Hans Rosling, Ola Rosling, Anna Rosling Rönnlund — Factfulness: Ten Reasons We’re Wrong About the World – and Why Things Are Better Than You Think
Dans Factfulness, Hans Rosling étudie dix biais de perception, sauf son incroyable biais de positivité, qui tend à minimiser les effets sociaux et géopolitiques du dérèglement climatique ou la manipulation des citoyens par les médias de masse. Son modèle des quatre niveaux de richesse, qui place l’immense majorité des humains dans les deux groupes médians, me semble être une classification plus pertinente que l’opposition traditionnelle entre « pays développés » et « pays en développement ».
Mais pas beaucoup plus pertinente, puisqu’elle ignore (sciemment ?) la confiscation d’une immense majorité des richesses par une infime minorité (0,9 % des humains les plus riches s’arrogent 43,9 % des richesses), et que la distribution des richesses suit la loi de Pareto plutôt que la loi normale (89,2 % des humains les plus pauvres partagent seulement 17,3 % des richesses1). C’est que Factfulness est une ode au capitalisme financier et au productivisme, qui appelle à mieux s’informer… pour mieux investir !
« This is a happy realization for humanitarians and a crucial realization for global businesses », dit Rosling : « there are 5 billion potential consumers out there » ! Factfulness peut se lire comme un manuel pour mieux comprendre les marchés, mieux vendre les produits dont rêvent les habitants des « niveaux 2 et 3 », et surtout mieux exploiter le continent africain. Pas étonnant que ce soit le livre de chevet de Bill Gates !
Une ignorance systématique de la réalité du monde qui nous entoure, p. 9 :
It is not a question of intelligence. Everyone seems to get the world devastatingly wrong. Not only devastatingly wrong, but systematically wrong. By which I mean that these test results are not random. They are worse than random: they are worse than the results I would get if the people answering my questions had no knowledge at all. […] Every group of people I ask thinks the world is more frightening, more violent, and more hopeless—in short, more dramatic—than it really is.
Que mon hémisphère gauche ignore ce que mon hémisphère droit sait, p. 11 :
But gradually, gradually, we came to realize that there was something more going on. The ignorance we kept on finding was not just an upgrade problem. It couldn’t be fixed simply by providing clearer data animations or better teaching tools. Because even people who loved my lectures, I sadly realized, weren’t really hearing them. They might indeed be inspired, momentarily, but after the lecture, they were still stuck in their old negative worldview. The new ideas just wouldn’t take. Even straight after my presentations, I would hear people expressing beliefs about poverty or population growth that I had just proven wrong with the facts. I almost gave up.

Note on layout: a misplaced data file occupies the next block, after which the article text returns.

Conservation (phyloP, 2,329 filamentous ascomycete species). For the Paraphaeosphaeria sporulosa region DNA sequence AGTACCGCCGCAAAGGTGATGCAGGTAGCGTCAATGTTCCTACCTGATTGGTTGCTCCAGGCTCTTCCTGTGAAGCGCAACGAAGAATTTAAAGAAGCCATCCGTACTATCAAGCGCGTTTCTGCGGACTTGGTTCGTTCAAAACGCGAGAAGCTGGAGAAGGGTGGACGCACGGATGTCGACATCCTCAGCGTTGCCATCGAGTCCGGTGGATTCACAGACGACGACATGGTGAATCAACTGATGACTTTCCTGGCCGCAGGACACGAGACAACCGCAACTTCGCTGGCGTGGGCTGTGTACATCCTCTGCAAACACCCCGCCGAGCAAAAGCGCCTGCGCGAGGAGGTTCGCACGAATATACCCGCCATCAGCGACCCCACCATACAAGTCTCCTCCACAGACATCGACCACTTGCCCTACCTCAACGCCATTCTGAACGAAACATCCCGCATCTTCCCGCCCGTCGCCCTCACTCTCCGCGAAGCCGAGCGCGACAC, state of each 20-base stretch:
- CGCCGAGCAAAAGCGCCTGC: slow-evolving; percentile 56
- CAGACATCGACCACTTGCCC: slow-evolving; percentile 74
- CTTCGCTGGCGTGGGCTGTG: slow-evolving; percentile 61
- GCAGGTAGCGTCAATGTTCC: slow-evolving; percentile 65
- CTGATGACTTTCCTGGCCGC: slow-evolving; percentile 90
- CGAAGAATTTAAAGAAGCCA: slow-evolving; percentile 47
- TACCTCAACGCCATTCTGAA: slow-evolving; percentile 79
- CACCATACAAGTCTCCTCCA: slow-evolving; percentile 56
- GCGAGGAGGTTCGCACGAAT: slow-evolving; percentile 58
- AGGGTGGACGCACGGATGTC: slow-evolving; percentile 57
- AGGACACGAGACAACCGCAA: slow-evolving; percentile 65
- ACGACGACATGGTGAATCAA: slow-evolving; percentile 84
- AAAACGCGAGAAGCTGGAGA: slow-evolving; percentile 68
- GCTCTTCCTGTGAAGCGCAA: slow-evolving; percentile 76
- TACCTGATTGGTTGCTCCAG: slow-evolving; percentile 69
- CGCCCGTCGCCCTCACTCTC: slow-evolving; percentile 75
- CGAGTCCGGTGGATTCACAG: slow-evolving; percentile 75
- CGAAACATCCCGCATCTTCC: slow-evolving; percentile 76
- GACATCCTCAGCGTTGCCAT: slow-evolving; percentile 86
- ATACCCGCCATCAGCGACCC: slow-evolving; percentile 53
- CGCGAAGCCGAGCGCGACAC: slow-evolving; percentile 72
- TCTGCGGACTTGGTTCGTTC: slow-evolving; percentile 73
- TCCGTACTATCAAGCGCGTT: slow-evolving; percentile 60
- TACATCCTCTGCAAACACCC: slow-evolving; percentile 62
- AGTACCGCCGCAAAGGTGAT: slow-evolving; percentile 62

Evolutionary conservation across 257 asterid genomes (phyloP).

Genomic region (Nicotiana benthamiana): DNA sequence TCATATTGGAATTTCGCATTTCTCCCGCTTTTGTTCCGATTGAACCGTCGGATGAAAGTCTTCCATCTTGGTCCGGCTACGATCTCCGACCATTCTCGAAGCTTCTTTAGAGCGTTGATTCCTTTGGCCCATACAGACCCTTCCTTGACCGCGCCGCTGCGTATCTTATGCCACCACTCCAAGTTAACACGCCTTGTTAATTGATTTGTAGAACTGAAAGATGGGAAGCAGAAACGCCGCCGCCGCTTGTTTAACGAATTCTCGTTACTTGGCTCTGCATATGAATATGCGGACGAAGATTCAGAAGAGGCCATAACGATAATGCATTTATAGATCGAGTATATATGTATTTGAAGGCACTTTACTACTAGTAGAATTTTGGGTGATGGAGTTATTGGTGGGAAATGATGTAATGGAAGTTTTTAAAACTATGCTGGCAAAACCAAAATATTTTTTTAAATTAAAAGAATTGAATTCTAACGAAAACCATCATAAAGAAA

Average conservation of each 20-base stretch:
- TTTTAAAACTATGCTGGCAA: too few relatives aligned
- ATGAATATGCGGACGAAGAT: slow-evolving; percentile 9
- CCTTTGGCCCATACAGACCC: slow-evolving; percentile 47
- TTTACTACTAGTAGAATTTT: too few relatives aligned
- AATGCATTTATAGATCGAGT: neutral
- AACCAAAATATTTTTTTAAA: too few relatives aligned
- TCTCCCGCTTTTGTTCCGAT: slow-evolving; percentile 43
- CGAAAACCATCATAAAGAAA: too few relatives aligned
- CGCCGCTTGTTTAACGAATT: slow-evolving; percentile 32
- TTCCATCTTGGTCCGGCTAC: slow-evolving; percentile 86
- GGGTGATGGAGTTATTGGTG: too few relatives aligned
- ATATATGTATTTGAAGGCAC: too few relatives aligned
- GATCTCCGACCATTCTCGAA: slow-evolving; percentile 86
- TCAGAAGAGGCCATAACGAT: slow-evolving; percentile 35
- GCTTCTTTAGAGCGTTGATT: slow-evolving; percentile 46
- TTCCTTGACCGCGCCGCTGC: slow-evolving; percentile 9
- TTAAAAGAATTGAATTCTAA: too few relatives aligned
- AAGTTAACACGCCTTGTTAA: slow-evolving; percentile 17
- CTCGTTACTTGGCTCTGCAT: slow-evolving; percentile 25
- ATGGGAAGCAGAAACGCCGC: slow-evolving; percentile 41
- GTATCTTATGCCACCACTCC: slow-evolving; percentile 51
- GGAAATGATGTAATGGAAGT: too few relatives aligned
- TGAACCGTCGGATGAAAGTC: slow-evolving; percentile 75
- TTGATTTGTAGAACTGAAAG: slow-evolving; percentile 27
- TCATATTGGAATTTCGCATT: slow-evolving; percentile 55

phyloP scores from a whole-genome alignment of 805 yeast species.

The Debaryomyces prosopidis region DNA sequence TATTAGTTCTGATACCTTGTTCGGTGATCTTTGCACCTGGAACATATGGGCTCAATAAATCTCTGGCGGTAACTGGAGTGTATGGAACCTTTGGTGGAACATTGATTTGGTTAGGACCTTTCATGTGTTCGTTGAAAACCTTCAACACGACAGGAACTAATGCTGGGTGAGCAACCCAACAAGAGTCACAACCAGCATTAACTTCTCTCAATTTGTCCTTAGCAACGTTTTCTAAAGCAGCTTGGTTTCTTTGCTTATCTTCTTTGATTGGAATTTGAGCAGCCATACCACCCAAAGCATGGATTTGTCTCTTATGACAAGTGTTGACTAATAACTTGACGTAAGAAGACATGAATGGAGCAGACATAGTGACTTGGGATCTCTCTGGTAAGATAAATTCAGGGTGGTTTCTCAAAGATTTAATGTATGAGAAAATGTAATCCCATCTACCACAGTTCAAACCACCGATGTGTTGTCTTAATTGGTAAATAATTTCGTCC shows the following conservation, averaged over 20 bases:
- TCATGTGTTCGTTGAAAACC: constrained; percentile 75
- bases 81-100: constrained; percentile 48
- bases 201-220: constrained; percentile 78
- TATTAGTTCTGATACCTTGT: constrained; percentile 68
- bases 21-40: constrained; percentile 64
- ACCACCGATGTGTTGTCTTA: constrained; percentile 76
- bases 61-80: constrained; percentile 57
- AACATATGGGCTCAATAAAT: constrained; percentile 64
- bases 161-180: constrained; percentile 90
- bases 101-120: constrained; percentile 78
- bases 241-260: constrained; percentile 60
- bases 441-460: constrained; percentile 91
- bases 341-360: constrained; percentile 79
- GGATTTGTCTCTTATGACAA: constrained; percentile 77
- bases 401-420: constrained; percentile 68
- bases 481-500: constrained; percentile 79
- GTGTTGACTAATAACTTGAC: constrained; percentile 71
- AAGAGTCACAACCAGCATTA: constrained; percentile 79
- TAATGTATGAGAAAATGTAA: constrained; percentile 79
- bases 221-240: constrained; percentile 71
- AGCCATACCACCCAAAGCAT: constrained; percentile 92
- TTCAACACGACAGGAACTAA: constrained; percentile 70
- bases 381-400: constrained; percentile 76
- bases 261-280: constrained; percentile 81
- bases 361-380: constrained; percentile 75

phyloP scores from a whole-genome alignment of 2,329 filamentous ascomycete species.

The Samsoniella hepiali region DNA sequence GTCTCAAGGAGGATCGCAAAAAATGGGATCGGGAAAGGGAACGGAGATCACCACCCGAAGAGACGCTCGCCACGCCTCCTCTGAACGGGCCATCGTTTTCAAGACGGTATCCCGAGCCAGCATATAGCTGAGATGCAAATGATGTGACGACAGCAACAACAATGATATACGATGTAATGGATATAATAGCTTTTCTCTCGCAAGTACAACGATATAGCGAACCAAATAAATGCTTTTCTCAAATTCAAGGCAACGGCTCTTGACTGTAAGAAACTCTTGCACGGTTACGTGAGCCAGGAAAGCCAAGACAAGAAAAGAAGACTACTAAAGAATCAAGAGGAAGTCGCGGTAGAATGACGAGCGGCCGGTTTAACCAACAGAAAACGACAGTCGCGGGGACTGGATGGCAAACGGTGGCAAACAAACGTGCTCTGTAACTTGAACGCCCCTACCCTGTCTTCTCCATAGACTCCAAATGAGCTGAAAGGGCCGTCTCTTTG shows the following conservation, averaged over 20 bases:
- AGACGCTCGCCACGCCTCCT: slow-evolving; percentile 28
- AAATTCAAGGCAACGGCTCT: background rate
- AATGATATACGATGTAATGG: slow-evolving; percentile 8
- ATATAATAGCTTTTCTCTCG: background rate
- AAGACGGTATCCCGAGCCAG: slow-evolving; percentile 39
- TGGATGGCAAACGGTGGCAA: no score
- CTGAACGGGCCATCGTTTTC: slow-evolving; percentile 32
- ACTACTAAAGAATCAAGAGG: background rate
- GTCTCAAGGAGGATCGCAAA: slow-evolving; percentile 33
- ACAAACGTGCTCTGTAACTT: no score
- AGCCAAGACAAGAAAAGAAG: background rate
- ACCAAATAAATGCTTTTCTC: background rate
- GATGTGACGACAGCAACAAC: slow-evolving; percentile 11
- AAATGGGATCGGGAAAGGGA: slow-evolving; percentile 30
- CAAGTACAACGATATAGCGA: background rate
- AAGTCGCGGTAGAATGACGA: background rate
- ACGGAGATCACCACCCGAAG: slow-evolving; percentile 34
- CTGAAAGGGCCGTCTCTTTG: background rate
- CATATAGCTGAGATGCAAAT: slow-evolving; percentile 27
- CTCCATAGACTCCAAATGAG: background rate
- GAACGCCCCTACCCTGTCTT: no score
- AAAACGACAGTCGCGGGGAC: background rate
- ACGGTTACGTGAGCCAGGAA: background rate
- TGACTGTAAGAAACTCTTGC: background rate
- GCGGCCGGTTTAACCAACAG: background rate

Le monde de la loi normale, p. 13 :
In fact, the vast majority of the world’s population lives somewhere in the middle of the income scale. Perhaps they are not what we think of as middle class, but they are not living in extreme poverty. Their girls go to school, their children get vaccinated, they live in two-child families, and they want to go abroad on holiday, not as refugees. Step-by-step, year-by-year, the world is improving. Not on every single measure every single year, but as a rule. Though the world faces huge challenges, we have made tremendous progress. This is the fact-based worldview.
Changer de modèle pour mieux vendre, épisode 1, p. 32 :
Combining middle- and high-income countries, that makes 91 percent of humanity, most of whom have integrated into the global market and made great progress toward decent lives. This is a happy realization for humanitarians and a crucial realization for global businesses. There are 5 billion potential consumers out there, improving their lives in the middle, and wanting to consume shampoo, motorcycles, menstrual pads, and smartphones. You can easily miss them if you go around thinking they are “poor.”
La simplicité de la dichotomie, p. 38 :
So why is the misconception of a gap between the rich and the poor so hard to change? I think this is because human beings have a strong dramatic instinct toward binary thinking, a basic urge to divide things into two distinct groups, with nothing but an empty gap in between. We love to dichotomize. Good versus bad. Heroes versus villains. My country versus the rest. Dividing the world into two distinct sides is simple and intuitive, and also dramatic because it implies conflict, and we do it without thinking, all the time.
Ignorance is bliss, p. 67 :
Alongside all the other improvements, our surveillance of suffering has improved tremendously. This improved reporting is itself a sign of human progress, but it creates the impression of the exact opposite.
Du « possibilisme » comme troisième voie (illusoire ?) entre optimisme et pessimisme, p. 69 :
I’m a very serious “possibilist.” That’s something I made up. It means someone who neither hopes without reason, nor fears without reason, someone who constantly resists the overdramatic worldview. As a possibilist, I see all this progress, and it fills me with conviction and hope that further progress is possible. This is not optimistic. It is having a clear and reasonable idea about how things are.